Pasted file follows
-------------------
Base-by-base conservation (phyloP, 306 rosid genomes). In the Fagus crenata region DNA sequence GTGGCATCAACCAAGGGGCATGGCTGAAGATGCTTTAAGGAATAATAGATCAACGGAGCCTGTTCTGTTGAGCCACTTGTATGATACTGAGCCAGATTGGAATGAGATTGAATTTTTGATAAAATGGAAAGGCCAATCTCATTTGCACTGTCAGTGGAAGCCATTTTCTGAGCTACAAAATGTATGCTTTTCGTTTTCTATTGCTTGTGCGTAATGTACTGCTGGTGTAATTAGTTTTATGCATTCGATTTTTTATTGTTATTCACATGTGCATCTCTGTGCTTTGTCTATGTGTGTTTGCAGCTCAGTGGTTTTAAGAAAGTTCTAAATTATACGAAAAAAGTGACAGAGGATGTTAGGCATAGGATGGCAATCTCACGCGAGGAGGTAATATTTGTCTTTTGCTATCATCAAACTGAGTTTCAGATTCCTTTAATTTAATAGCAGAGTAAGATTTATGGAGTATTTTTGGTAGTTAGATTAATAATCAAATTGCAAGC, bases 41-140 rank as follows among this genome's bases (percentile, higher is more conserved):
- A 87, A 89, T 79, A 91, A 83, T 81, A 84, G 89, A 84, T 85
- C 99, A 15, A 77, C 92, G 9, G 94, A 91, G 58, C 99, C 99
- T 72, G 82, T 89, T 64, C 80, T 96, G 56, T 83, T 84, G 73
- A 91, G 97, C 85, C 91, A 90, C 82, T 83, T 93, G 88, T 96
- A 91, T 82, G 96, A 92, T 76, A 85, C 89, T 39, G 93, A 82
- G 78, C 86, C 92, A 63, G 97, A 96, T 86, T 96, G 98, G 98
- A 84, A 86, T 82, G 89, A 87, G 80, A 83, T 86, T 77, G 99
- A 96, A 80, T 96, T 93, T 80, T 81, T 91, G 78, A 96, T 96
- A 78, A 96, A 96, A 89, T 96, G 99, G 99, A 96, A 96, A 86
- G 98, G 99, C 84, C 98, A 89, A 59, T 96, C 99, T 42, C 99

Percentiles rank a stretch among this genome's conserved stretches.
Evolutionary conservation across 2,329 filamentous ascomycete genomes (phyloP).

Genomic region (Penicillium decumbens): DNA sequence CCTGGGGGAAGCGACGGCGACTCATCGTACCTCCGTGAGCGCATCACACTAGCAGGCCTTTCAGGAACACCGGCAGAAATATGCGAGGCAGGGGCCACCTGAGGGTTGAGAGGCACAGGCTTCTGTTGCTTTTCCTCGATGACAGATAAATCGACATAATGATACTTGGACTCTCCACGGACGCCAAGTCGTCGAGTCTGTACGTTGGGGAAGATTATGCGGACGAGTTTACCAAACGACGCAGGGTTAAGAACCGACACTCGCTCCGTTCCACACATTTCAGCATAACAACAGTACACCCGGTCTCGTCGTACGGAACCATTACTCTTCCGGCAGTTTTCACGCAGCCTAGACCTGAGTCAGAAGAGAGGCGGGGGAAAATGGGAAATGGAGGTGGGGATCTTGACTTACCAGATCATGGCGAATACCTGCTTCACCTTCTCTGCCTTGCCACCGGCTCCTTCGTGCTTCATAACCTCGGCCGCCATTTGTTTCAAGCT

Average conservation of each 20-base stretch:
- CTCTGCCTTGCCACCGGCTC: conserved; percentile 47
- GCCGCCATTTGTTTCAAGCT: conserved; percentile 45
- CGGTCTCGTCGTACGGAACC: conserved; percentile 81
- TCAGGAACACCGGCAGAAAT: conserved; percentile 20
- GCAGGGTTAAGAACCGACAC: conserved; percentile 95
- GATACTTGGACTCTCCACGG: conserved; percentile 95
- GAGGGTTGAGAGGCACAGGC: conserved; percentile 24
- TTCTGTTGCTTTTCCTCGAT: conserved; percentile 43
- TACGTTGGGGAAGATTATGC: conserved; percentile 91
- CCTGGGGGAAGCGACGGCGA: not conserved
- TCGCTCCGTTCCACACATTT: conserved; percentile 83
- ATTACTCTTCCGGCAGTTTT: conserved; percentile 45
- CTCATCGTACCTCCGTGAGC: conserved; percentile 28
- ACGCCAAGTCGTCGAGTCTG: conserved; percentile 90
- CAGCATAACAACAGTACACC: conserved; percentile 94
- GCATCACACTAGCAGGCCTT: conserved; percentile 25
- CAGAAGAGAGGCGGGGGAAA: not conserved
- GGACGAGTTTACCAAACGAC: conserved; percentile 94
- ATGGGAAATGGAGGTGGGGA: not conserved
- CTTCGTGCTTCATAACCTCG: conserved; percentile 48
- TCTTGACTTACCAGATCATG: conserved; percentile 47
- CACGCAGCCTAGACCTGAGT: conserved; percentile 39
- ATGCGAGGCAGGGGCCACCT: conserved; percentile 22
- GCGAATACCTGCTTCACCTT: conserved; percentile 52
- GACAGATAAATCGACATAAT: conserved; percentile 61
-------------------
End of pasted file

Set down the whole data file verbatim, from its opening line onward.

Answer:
Base-by-base conservation (phyloP, 306 rosid genomes). In the Fagus crenata region DNA sequence GTGGCATCAACCAAGGGGCATGGCTGAAGATGCTTTAAGGAATAATAGATCAACGGAGCCTGTTCTGTTGAGCCACTTGTATGATACTGAGCCAGATTGGAATGAGATTGAATTTTTGATAAAATGGAAAGGCCAATCTCATTTGCACTGTCAGTGGAAGCCATTTTCTGAGCTACAAAATGTATGCTTTTCGTTTTCTATTGCTTGTGCGTAATGTACTGCTGGTGTAATTAGTTTTATGCATTCGATTTTTTATTGTTATTCACATGTGCATCTCTGTGCTTTGTCTATGTGTGTTTGCAGCTCAGTGGTTTTAAGAAAGTTCTAAATTATACGAAAAAAGTGACAGAGGATGTTAGGCATAGGATGGCAATCTCACGCGAGGAGGTAATATTTGTCTTTTGCTATCATCAAACTGAGTTTCAGATTCCTTTAATTTAATAGCAGAGTAAGATTTATGGAGTATTTTTGGTAGTTAGATTAATAATCAAATTGCAAGC, bases 41-140 rank as follows among this genome's bases (percentile, higher is more conserved):
- A 87, A 89, T 79, A 91, A 83, T 81, A 84, G 89, A 84, T 85
- C 99, A 15, A 77, C 92, G 9, G 94, A 91, G 58, C 99, C 99
- T 72, G 82, T 89, T 64, C 80, T 96, G 56, T 83, T 84, G 73
- A 91, G 97, C 85, C 91, A 90, C 82, T 83, T 93, G 88, T 96
- A 91, T 82, G 96, A 92, T 76, A 85, C 89, T 39, G 93, A 82
- G 78, C 86, C 92, A 63, G 97, A 96, T 86, T 96, G 98, G 98
- A 84, A 86, T 82, G 89, A 87, G 80, A 83, T 86, T 77, G 99
- A 96, A 80, T 96, T 93, T 80, T 81, T 91, G 78, A 96, T 96
- A 78, A 96, A 96, A 89, T 96, G 99, G 99, A 96, A 96, A 86
- G 98, G 99, C 84, C 98, A 89, A 59, T 96, C 99, T 42, C 99

Percentiles rank a stretch among this genome's conserved stretches.
Evolutionary conservation across 2,329 filamentous ascomycete genomes (phyloP).

Genomic region (Penicillium decumbens): DNA sequence CCTGGGGGAAGCGACGGCGACTCATCGTACCTCCGTGAGCGCATCACACTAGCAGGCCTTTCAGGAACACCGGCAGAAATATGCGAGGCAGGGGCCACCTGAGGGTTGAGAGGCACAGGCTTCTGTTGCTTTTCCTCGATGACAGATAAATCGACATAATGATACTTGGACTCTCCACGGACGCCAAGTCGTCGAGTCTGTACGTTGGGGAAGATTATGCGGACGAGTTTACCAAACGACGCAGGGTTAAGAACCGACACTCGCTCCGTTCCACACATTTCAGCATAACAACAGTACACCCGGTCTCGTCGTACGGAACCATTACTCTTCCGGCAGTTTTCACGCAGCCTAGACCTGAGTCAGAAGAGAGGCGGGGGAAAATGGGAAATGGAGGTGGGGATCTTGACTTACCAGATCATGGCGAATACCTGCTTCACCTTCTCTGCCTTGCCACCGGCTCCTTCGTGCTTCATAACCTCGGCCGCCATTTGTTTCAAGCT

Average conservation of each 20-base stretch:
- CTCTGCCTTGCCACCGGCTC: conserved; percentile 47
- GCCGCCATTTGTTTCAAGCT: conserved; percentile 45
- CGGTCTCGTCGTACGGAACC: conserved; percentile 81
- TCAGGAACACCGGCAGAAAT: conserved; percentile 20
- GCAGGGTTAAGAACCGACAC: conserved; percentile 95
- GATACTTGGACTCTCCACGG: conserved; percentile 95
- GAGGGTTGAGAGGCACAGGC: conserved; percentile 24
- TTCTGTTGCTTTTCCTCGAT: conserved; percentile 43
- TACGTTGGGGAAGATTATGC: conserved; percentile 91
- CCTGGGGGAAGCGACGGCGA: not conserved
- TCGCTCCGTTCCACACATTT: conserved; percentile 83
- ATTACTCTTCCGGCAGTTTT: conserved; percentile 45
- CTCATCGTACCTCCGTGAGC: conserved; percentile 28
- ACGCCAAGTCGTCGAGTCTG: conserved; percentile 90
- CAGCATAACAACAGTACACC: conserved; percentile 94
- GCATCACACTAGCAGGCCTT: conserved; percentile 25
- CAGAAGAGAGGCGGGGGAAA: not conserved
- GGACGAGTTTACCAAACGAC: conserved; percentile 94
- ATGGGAAATGGAGGTGGGGA: not conserved
- CTTCGTGCTTCATAACCTCG: conserved; percentile 48
- TCTTGACTTACCAGATCATG: conserved; percentile 47
- CACGCAGCCTAGACCTGAGT: conserved; percentile 39
- ATGCGAGGCAGGGGCCACCT: conserved; percentile 22
- GCGAATACCTGCTTCACCTT: conserved; percentile 52
- GACAGATAAATCGACATAAT: conserved; percentile 61